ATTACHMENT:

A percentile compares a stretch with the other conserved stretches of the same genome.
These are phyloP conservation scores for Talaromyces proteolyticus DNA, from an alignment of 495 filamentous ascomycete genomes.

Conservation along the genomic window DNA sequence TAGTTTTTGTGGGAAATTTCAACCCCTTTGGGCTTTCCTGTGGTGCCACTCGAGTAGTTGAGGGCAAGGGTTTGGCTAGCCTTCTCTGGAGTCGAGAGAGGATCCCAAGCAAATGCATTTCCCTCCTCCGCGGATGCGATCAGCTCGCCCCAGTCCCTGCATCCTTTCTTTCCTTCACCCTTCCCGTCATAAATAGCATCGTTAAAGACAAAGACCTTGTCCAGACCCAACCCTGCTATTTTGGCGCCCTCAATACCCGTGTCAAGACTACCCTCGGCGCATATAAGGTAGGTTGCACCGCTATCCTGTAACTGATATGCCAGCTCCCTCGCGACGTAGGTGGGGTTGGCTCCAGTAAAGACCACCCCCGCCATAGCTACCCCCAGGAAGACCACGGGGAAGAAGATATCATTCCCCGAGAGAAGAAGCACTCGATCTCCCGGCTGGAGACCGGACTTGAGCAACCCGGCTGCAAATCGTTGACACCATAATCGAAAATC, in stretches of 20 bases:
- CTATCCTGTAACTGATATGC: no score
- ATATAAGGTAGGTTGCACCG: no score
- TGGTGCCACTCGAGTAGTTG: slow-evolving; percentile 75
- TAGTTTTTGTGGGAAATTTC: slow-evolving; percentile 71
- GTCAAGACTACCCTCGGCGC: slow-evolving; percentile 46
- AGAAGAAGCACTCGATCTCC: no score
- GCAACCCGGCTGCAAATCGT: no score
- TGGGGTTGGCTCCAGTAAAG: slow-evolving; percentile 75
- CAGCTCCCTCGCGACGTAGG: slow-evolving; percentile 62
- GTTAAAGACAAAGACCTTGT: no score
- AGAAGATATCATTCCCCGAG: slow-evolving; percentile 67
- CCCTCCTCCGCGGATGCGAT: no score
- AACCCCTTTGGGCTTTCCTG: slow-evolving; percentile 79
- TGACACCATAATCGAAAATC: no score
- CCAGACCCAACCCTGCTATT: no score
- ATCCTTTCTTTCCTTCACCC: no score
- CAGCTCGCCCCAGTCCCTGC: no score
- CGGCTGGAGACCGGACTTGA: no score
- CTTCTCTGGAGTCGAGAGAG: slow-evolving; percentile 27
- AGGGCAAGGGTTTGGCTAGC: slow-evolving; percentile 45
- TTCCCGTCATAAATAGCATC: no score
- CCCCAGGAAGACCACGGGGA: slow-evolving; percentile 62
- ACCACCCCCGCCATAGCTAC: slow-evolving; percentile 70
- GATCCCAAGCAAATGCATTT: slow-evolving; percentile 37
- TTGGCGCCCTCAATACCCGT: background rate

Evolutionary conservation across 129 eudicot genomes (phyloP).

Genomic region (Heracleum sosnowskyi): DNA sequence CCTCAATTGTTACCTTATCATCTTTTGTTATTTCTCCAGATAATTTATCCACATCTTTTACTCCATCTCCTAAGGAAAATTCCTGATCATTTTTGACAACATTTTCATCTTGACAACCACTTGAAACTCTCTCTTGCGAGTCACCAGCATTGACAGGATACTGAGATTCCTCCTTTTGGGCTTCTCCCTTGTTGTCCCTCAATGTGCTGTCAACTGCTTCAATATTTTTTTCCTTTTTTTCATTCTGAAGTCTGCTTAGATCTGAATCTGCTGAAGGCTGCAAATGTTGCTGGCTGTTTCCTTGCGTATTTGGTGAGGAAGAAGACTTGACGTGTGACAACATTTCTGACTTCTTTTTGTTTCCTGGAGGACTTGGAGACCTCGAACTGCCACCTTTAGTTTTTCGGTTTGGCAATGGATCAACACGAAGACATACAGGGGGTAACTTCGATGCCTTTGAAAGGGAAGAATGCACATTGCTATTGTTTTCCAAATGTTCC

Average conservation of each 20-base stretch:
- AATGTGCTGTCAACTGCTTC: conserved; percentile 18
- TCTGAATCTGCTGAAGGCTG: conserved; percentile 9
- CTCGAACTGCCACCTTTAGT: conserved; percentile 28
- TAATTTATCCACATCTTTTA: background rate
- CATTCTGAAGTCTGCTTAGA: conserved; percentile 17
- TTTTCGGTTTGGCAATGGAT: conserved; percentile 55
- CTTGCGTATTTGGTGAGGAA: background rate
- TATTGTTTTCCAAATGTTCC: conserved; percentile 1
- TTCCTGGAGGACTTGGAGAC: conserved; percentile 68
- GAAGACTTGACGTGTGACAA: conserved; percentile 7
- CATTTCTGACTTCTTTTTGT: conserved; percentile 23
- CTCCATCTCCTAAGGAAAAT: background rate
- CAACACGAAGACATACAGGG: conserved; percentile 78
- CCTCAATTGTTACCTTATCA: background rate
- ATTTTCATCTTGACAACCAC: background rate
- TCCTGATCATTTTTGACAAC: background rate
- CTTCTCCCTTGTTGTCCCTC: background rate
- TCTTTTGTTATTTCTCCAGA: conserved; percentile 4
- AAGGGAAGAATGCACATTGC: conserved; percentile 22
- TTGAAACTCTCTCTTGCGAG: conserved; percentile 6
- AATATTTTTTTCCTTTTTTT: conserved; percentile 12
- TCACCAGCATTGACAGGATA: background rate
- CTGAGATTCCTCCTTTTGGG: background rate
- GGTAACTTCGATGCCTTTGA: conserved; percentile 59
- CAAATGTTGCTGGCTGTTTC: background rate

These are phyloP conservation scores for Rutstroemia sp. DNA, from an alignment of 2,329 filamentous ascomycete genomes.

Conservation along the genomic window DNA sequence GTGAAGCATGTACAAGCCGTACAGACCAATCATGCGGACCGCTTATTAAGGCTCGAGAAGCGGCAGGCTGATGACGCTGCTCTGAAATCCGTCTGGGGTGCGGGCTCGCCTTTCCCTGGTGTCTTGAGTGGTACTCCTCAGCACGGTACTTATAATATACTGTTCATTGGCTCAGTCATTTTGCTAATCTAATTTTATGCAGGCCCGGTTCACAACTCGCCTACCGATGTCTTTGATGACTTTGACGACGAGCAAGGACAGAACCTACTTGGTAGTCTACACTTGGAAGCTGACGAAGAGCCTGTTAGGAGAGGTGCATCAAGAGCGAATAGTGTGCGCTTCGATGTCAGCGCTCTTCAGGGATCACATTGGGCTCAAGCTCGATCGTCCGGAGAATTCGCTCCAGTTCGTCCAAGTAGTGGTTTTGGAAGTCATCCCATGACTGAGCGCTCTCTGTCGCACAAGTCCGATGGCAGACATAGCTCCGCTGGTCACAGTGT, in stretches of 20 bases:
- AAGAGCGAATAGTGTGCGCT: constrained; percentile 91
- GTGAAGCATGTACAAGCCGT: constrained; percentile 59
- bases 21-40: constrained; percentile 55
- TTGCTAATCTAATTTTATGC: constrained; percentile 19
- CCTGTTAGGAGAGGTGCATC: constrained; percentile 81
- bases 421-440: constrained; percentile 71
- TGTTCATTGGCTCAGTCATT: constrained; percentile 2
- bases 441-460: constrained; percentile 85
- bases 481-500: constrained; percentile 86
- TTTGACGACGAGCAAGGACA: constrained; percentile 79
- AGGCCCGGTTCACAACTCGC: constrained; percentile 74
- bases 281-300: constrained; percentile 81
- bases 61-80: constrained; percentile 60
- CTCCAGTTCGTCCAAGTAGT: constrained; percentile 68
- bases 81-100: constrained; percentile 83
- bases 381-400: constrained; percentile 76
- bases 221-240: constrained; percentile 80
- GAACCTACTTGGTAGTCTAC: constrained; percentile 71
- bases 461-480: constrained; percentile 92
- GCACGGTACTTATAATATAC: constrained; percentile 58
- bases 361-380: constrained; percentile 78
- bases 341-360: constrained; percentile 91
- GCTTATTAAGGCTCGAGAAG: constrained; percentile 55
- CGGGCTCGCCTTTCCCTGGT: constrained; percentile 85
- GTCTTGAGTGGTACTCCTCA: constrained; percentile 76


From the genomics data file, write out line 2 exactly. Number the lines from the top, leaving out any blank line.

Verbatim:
These are phyloP conservation scores for Talaromyces proteolyticus DNA, from an alignment of 495 filamentous ascomycete genomes.